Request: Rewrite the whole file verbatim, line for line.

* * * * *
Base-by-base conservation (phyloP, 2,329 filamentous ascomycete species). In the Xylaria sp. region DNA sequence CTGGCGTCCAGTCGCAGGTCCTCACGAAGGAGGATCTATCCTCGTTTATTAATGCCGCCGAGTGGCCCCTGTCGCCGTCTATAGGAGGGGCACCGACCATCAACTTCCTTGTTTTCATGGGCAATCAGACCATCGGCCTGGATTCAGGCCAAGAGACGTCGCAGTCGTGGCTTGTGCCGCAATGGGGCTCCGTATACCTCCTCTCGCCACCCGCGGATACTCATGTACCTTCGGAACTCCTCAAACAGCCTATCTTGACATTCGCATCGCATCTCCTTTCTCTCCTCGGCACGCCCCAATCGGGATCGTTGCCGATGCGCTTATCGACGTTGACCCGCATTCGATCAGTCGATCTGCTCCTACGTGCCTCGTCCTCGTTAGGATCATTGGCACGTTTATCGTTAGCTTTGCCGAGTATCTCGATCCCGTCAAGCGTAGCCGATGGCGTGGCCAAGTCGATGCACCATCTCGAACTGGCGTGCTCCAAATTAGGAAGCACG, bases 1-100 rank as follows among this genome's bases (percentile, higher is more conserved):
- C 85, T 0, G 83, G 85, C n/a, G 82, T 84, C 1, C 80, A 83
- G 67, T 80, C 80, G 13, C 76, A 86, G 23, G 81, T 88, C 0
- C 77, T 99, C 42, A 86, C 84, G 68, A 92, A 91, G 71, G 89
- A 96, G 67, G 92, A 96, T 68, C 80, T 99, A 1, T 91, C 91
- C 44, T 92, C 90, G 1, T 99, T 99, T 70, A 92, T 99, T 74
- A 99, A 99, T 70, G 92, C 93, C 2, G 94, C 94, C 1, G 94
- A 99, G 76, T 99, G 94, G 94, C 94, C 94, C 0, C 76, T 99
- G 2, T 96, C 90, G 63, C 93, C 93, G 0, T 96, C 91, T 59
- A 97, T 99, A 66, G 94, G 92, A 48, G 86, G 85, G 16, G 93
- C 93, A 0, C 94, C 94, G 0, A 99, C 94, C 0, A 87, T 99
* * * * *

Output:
Base-by-base conservation (phyloP, 2,329 filamentous ascomycete species). In the Xylaria sp. region DNA sequence CTGGCGTCCAGTCGCAGGTCCTCACGAAGGAGGATCTATCCTCGTTTATTAATGCCGCCGAGTGGCCCCTGTCGCCGTCTATAGGAGGGGCACCGACCATCAACTTCCTTGTTTTCATGGGCAATCAGACCATCGGCCTGGATTCAGGCCAAGAGACGTCGCAGTCGTGGCTTGTGCCGCAATGGGGCTCCGTATACCTCCTCTCGCCACCCGCGGATACTCATGTACCTTCGGAACTCCTCAAACAGCCTATCTTGACATTCGCATCGCATCTCCTTTCTCTCCTCGGCACGCCCCAATCGGGATCGTTGCCGATGCGCTTATCGACGTTGACCCGCATTCGATCAGTCGATCTGCTCCTACGTGCCTCGTCCTCGTTAGGATCATTGGCACGTTTATCGTTAGCTTTGCCGAGTATCTCGATCCCGTCAAGCGTAGCCGATGGCGTGGCCAAGTCGATGCACCATCTCGAACTGGCGTGCTCCAAATTAGGAAGCACG, bases 1-100 rank as follows among this genome's bases (percentile, higher is more conserved):
- C 85, T 0, G 83, G 85, C n/a, G 82, T 84, C 1, C 80, A 83
- G 67, T 80, C 80, G 13, C 76, A 86, G 23, G 81, T 88, C 0
- C 77, T 99, C 42, A 86, C 84, G 68, A 92, A 91, G 71, G 89
- A 96, G 67, G 92, A 96, T 68, C 80, T 99, A 1, T 91, C 91
- C 44, T 92, C 90, G 1, T 99, T 99, T 70, A 92, T 99, T 74
- A 99, A 99, T 70, G 92, C 93, C 2, G 94, C 94, C 1, G 94
- A 99, G 76, T 99, G 94, G 94, C 94, C 94, C 0, C 76, T 99
- G 2, T 96, C 90, G 63, C 93, C 93, G 0, T 96, C 91, T 59
- A 97, T 99, A 66, G 94, G 92, A 48, G 86, G 85, G 16, G 93
- C 93, A 0, C 94, C 94, G 0, A 99, C 94, C 0, A 87, T 99